I'm going to miss "American Idol." The show, yes, but also what the show represented about the United States and about television.
"Idol," a British import, dominated American TV like no other show has in this young century. It set ratings records that boggled Fox executives' minds; made Rupert Murdoch even richer; spawned a whole new category of reality shows; and introduced the world to stars like Carrie Underwood and Kelly Clarkson.
This week the show is over, at least for a while. On Tuesday night Fox will show a special documentary about "Idol;" on Wednesday night America will be asked to vote for a winner; and on Thursday one more "American Idol" will be crowned during a star-studded finale episode.
The show is a shell of its former self, averaging about 8 million viewers now, one-fourth of its peak audience 10 years ago. When I visited the studio last month, the place felt a little bit like a time capsule. This season has felt like a necessary goodbye.
But when I think about "Idol," I think about the highs, not the lows. About the symbolism of an aspirational American talent search launching in the scary months between the 9/11 attacks and the invasion of Iraq. About the interactivity, now taken for granted, of viewers deciding the outcome by voting at home! And about the communal experience of watching the same live performance as 30 million other people.
Remember, "Idol" premiered before the iPhone, before Twitter and before Snapchat. By encouraging participation (first by telephone voting, now through a myriad of voting options) the TV show was a form of "social media."
When season one premiered in the summer of 2002, Fox was not expecting it to become a bonafide TV phenomenon. But the sinister Simon Cowell and sweet-hearted contestants like Clarkson turned "Idol" into must-see TV. The first episode reached about 10 million viewers and the finale averaged more than 22 million.
Season two, in the winter of 2003, was even bigger.
The show "achieved the truly impossible, building an empire in a tottering industry, the likes of which had not been seen for decades," author Richard Rushfield wrote in "American Idol: The Untold Story."
Rushfield said the season two ratings were beyond the "wildest dreams" of Fox executives. By the time Ruben Studdard beat Clay Aiken in the finale, more than 30 million people were watching.
In a TV industry that was already starting to fragment into dozens, and then hundreds, of smaller and smaller pieces, "Idol" was like glue, holding some of the pieces together. "Idol" was family-friendly, big-tent TV that encouraged groups of people to gather around the big screen.
The show lifted the entire Fox network into first place, above its rivals NBC, ABC and CBS, for eight seasons in a row.
After a while, I felt like I ran out of ways to describe the ratings dominance of "Idol." The show was so far ahead of everything else, even "Dancing With the Stars" and "Survivor," that the ratings actually stopped being fun to write about.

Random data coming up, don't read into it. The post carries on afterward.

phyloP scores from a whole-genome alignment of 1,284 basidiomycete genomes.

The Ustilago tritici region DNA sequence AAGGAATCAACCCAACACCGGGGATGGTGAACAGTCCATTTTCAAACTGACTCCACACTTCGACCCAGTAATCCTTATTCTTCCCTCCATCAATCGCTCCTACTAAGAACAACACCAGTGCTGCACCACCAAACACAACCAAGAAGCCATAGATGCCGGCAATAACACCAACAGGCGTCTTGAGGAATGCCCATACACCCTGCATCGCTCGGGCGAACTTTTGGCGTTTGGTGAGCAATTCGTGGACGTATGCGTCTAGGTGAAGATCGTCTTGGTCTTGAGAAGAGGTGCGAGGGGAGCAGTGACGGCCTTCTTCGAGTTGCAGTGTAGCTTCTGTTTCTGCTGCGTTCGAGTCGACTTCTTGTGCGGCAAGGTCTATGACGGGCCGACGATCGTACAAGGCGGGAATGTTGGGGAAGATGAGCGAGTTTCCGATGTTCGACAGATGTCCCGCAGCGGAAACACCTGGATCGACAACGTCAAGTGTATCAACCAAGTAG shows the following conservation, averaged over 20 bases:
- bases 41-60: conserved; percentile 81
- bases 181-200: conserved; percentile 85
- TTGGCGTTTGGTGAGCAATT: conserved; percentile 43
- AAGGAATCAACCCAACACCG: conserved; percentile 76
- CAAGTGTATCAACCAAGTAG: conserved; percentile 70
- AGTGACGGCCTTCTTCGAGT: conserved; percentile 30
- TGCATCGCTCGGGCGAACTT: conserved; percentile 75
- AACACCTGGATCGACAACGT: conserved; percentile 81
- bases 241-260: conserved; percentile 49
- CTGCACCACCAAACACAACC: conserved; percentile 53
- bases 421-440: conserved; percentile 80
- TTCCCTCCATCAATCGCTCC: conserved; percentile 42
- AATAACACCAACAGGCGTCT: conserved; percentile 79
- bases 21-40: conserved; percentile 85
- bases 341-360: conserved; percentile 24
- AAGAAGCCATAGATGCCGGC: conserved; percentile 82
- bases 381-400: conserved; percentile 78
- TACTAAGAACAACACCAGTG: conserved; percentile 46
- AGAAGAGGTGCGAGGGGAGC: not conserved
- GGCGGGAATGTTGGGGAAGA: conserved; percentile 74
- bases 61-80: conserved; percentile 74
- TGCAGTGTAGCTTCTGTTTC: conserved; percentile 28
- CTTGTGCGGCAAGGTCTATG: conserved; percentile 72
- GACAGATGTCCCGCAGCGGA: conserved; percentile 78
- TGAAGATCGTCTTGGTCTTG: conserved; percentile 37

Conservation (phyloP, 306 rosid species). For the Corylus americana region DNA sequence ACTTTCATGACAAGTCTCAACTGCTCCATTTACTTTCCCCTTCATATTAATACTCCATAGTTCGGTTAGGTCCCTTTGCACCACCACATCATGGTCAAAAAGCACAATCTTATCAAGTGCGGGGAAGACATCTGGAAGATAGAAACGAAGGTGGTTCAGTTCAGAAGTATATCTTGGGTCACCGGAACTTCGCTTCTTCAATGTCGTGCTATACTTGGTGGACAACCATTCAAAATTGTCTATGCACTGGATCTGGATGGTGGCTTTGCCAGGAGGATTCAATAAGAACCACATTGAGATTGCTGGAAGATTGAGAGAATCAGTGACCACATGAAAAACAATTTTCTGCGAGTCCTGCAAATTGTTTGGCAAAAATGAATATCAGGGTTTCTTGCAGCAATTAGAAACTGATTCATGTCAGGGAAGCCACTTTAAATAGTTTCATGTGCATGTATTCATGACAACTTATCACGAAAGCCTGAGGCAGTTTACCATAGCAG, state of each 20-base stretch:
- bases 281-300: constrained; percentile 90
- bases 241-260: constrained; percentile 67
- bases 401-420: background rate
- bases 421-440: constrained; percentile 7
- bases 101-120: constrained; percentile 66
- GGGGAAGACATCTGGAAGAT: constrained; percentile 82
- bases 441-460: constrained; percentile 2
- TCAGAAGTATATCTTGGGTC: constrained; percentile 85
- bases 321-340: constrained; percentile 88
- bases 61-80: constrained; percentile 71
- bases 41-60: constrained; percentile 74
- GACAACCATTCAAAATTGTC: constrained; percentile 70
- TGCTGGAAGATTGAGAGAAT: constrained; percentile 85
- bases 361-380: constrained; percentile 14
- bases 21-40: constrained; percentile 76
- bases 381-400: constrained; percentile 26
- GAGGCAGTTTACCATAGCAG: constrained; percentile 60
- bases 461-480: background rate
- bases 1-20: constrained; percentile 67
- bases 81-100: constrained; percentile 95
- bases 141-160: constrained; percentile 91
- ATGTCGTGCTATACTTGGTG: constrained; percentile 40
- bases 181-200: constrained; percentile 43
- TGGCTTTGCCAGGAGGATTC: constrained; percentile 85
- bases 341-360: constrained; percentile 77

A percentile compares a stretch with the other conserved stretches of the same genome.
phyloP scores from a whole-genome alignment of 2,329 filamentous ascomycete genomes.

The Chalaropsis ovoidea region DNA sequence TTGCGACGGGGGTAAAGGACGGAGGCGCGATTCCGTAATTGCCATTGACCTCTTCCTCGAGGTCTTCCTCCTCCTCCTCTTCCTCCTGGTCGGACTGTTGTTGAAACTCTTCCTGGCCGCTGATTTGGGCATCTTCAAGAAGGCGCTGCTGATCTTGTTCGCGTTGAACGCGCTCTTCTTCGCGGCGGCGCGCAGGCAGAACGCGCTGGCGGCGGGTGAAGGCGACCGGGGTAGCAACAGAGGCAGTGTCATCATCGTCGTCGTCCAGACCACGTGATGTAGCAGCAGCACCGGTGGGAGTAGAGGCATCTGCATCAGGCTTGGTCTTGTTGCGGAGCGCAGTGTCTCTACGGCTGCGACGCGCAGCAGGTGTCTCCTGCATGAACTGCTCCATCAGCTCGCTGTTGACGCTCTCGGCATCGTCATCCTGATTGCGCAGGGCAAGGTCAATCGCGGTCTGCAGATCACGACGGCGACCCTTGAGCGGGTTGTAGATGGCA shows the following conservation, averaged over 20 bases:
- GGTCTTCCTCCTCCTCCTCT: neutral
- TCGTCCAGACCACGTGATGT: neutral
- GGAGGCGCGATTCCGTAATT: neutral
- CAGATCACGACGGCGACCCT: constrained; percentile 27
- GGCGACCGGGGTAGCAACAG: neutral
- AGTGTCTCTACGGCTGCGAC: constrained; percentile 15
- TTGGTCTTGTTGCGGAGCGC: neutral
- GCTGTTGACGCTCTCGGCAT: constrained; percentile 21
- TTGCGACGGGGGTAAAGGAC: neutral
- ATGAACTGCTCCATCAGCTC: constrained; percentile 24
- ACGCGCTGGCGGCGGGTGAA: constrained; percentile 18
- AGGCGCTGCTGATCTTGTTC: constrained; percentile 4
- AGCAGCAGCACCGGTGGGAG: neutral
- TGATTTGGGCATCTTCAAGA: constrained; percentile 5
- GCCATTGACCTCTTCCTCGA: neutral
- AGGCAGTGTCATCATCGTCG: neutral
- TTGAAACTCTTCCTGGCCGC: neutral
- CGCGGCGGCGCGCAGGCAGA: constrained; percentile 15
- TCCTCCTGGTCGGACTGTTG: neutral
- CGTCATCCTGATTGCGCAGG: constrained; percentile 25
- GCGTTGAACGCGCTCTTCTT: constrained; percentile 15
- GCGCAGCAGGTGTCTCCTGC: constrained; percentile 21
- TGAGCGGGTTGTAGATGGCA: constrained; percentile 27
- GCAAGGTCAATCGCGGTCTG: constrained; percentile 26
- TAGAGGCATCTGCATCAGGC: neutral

But the auditions and the agonizing weekly eliminations gave critics and ordinary viewers fun, fresh storylines each and every season.
In the mid-2000s the Fox bosses talked about the scheduling of "Idol" in militaristic and psychological terms, with "shock and awe" tactics that drove other networks crazy. If another network wanted to introduce a new show and give it a chance to succeed, it wouldn't dare put it up against "Idol." That was a death wish.
In the summer of 2008, CBS chief Les Moonves gave voice to years of understandable resentment among rivals.
"While we're in repeats, 'American Idol' continues to be a monster. It's a phenomenon," he said. "If somebody would kill that show, I'd really appreciate it."
By then, the ratings for "Idol" were already starting to slip. (I suppose I was part of the problem; there were years when I hardly ever tuned in.)
Every season it became harder and harder to entice new viewers to give the show a shot. Competitors like "The Voice" ate into "Idol." Comings and goings at the judges table hurt the show too.
And the very definition of fame changed as teenagers with YouTube and Vine accounts became pop idols without Fox's help.
"Technology piled up, then piled on," Newsday TV critic Verne Gay wrote recently. "Facebook arrived in 2004, YouTube in 2005. Hulu signaled the advent of streaming TV in 2007. Netflix supercharged that revolution in 2010." And "Spotify allowed listeners to find their own superstars."
True. And yet scrolling through playlists on Spotify is a solitary experience. Watching television doesn't have to be.
When host Ryan Seacrest — the only on-air constant throughout all 15 seasons — tosses to commercial by saying "American Idol will be right back," I can feel millions of other viewers watching. Even though the ratings aren't record-smashing anymore, the sense of togetherness is still intact.
Will we ever be able to say that about another TV show?
That's why I'm going to miss "Idol." But maybe not for long. The show's creator, Simon Fuller, is already plotting its comeback.
"The next generation of Idol will be a lot more interactive, a lot more immersive," he told The Hollywood Reporter.
Feeling like you're watching with millions of other people will be heightened when you can see the exact number of fellow viewers in the corner of the screen, or when a virtual reality headset allows you to be "in" the studio.
Fuller said his head is "exploding with opportunities."
"The next generation of Idol -- and Idol will certainly be coming back for sure -- will have a youthful glow and it will be pioneering again, just as it was when we first began," he said.
I give "Idol" five years til it's back.